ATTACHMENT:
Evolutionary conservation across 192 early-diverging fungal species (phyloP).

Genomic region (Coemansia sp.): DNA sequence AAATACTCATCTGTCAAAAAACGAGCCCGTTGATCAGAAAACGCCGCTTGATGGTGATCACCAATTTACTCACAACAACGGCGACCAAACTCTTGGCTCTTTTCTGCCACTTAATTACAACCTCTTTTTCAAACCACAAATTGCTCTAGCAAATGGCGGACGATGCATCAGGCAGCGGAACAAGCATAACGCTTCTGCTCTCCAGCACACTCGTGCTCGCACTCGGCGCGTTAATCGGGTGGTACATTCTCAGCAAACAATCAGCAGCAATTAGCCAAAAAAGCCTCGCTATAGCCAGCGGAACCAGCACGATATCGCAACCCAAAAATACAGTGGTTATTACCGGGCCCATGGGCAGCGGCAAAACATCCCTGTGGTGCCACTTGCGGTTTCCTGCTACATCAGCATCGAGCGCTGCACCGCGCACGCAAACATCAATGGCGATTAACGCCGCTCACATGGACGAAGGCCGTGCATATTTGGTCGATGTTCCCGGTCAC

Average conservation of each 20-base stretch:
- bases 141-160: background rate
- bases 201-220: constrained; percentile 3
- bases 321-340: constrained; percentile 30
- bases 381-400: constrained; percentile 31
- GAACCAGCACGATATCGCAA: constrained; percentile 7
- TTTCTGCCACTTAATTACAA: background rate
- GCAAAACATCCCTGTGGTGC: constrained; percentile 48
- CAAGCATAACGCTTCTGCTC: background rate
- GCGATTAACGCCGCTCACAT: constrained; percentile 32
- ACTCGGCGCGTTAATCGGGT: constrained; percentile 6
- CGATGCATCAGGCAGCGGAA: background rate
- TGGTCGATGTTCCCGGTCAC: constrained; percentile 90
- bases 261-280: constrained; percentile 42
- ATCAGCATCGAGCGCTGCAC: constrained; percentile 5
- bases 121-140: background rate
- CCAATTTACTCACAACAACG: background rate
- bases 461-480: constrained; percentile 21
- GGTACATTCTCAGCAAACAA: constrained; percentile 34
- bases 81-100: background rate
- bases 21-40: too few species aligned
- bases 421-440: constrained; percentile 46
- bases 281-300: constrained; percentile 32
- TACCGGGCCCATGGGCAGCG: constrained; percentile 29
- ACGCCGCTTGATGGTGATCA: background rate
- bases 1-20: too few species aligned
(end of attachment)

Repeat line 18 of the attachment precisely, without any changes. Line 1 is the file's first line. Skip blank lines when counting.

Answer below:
- bases 121-140: background rate